The second type of snowstorm is called a Type B storm. This type of storm forms a primary low pressure center, usually in the Great Plains or Midwest. The storm tracks east or northeast towards the Appalachian Mountains. While this primary low is occluding over the Ohio Valley, a secondary low pressure center forms on the eastern side of the Appalachian Mountains, along the coast. This secondary low forms along the warm front of the primary occluded low, and then tracks up the east coast of the United States.
Throughout the twentieth century there have been various storms of both types. An example of a Type A storm, also known as primary development, is the storm that occurred on February 10-12, 1983. This storm developed along the Gulf Coast on February 10, dissipated off of the northeastern coast of Massachusetts on February 12, after dropping a large amount of snow along the east coast, from Virginia to Massachusetts. Anywhere from 13.5" to 22.8" of snow fell in the major metropolitan areas of Washington, D.C., Baltimore, Philadelphia, New York City, and Boston, but the most accumulation occurred in northern Virginia, Maryland, and northeastern West Virgina. To see the track that this storm took, click here!An example of a Type B storm, also known as secondary redevelopment, is the storm that occurred on March 2-5, 1960. This storm developed along the Gulf Coast on March 2, 1960, and tracked northeastward towards the Ohio Valley. Once it was over the Ohio Valley it occuluded, and a new low formed along it's warm front, near the South Carolina coast on March 3, 1960. the secondary low then proceeded to track up the eastern coast, and dissipated off of the coast of Massachusetts on March 5, 1960. Snow accumulations varied from 1" to 31" throughout New England and the Mid-Atlantic states. Major metropolitan areas did not see as much snow as they did with the Type A storm, however, severe blizzard conditions occurred in eastern Massachusetts, with heavy snow accumulations and near-hurricane force winds. To see the track this storm took,click here!
Type A : Primary Development - February 10-12, 1983
The conditions described here are typical for all Type A storms. A surface low forms over the Gulf of Mexico, or near the Gulf coast. The low tracks south of the Appalachian Mountains, and then northward up the east coast of the United States. When this is occurring, if there is a high pressure over northeastern Canada, the clockwise circulation around that high would bring cold air from Canada towards the east coast. As the low pressure center moves up the east coast, the counterclockwise circulation around the low brings with it warm, moist air from the south. As the cold air from Canada, supplied by the high pressure center, meets the warm, moist air from the south, supplied by the low pressure center, a coastal front forms. This front forms an enhanced region of precipitation. The heaviest precipitation falls to the north and west of the center of the low. Since the low travels northward up the east coast, the presence of below freezing air causes precipitation to fall in the form of snow. Hence, the major metropolitan areas of the northeast coast receive a lot of snow.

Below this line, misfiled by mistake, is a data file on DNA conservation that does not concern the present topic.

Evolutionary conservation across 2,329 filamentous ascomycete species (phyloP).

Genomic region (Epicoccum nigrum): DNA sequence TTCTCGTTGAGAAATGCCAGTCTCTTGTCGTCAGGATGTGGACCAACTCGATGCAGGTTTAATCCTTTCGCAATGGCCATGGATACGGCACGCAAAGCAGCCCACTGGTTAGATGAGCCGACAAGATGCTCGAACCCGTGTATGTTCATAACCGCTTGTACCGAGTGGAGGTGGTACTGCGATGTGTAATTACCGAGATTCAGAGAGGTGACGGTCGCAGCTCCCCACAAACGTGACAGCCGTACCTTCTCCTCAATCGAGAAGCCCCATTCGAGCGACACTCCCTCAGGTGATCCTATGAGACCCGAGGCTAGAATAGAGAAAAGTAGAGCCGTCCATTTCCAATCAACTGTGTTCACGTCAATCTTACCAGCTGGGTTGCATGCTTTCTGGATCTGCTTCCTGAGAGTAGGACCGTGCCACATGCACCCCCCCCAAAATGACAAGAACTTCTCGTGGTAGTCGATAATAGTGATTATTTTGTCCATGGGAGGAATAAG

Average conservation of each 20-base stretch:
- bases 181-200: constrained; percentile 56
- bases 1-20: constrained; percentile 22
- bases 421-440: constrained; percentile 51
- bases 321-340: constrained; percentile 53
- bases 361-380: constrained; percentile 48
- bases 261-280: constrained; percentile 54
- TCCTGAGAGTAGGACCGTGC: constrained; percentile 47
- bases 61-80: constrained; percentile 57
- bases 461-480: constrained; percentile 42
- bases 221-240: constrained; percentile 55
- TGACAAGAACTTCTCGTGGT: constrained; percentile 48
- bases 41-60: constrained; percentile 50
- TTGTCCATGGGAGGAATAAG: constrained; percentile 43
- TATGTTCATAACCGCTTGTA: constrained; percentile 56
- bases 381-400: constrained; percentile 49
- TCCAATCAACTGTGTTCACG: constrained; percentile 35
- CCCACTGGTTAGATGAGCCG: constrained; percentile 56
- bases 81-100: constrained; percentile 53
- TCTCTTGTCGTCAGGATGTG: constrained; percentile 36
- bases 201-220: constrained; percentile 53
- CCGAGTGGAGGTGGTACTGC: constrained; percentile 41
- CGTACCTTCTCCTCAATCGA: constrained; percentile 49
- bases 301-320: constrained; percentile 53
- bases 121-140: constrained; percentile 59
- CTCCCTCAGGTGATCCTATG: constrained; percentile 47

Type B : Secondary Development - March 2-5, 1960
The conditions described below are typical for all Type B storms. A surface low forms over the Midwest of the US, or over the Gulf of Mexico. It then tracks northeastward towards the Ohio Valley. Once it is near the Ohio Valley, just west of the Appalachians, a secondary low forms on the east side of the Appalachians, near the east coast. Again, a high pressure center over northeastern Canada supplies cold air to the east coast. As the secondary low begins to move northward up the east coast, the initial low dissipates. Again, the low pressure system that moves up the east coast brings with it warm, moist air. When the two contrasting air masses meet, a coastal front forms. An enhanced region of precipitation occurs near and along the front, with the heaviest precipitation to the north and west of the storm center. The presence of cold air ensures that the precipitation is in the form of snow.
Upper Air Dynamics
Surface features mentioned above for both types of storms are often assisted by upper level features. A jet streak, which is a region of maximum wind speeds, is situated over the surface low pressure center, helping to increase upward motion, which is needed to form precipitation. There is also another jet streak to the north and east of the previously mentioned jet streak. The two jet streaks actually work together to enhance upward vertical motion even more, therefore, causing more precipitation.
There is also a conceptual model called the conveyor belt that is used to help explain the airflow that is associated with a northeast coast snowstorm. There are three different conveyor belts: the warm conveyor belt, the cold conveyor belt, and the dry airstream (dry conveyor belt). The warm conveyor belt brings warm, moist air northward towards the low, and is what typically forms the "tail" of the comma that is characteristic of a cyclone, and seen on satellite imagery. The cold conveyor belt originates north of the low, within the high pressure system. It brings cold air southward toward the northern portion of the low, and forms the "comma head" that is typical of a cyclone. It is often under the head of the comma cloud that the heaviest precipitation falls. The dry airstream contains dry air that originates west of the low pressure center, and transports that air towards the surface low. It is the dry airstream that helps form the distinctness of the comma cloud shape. It is also at the junction of the dry airstream from the west, and the warm and cold conveyor belts from the south, and north respectively, that one will find the surface low.
Both surface and upper level features are illustrated in the schematic diagram shown below.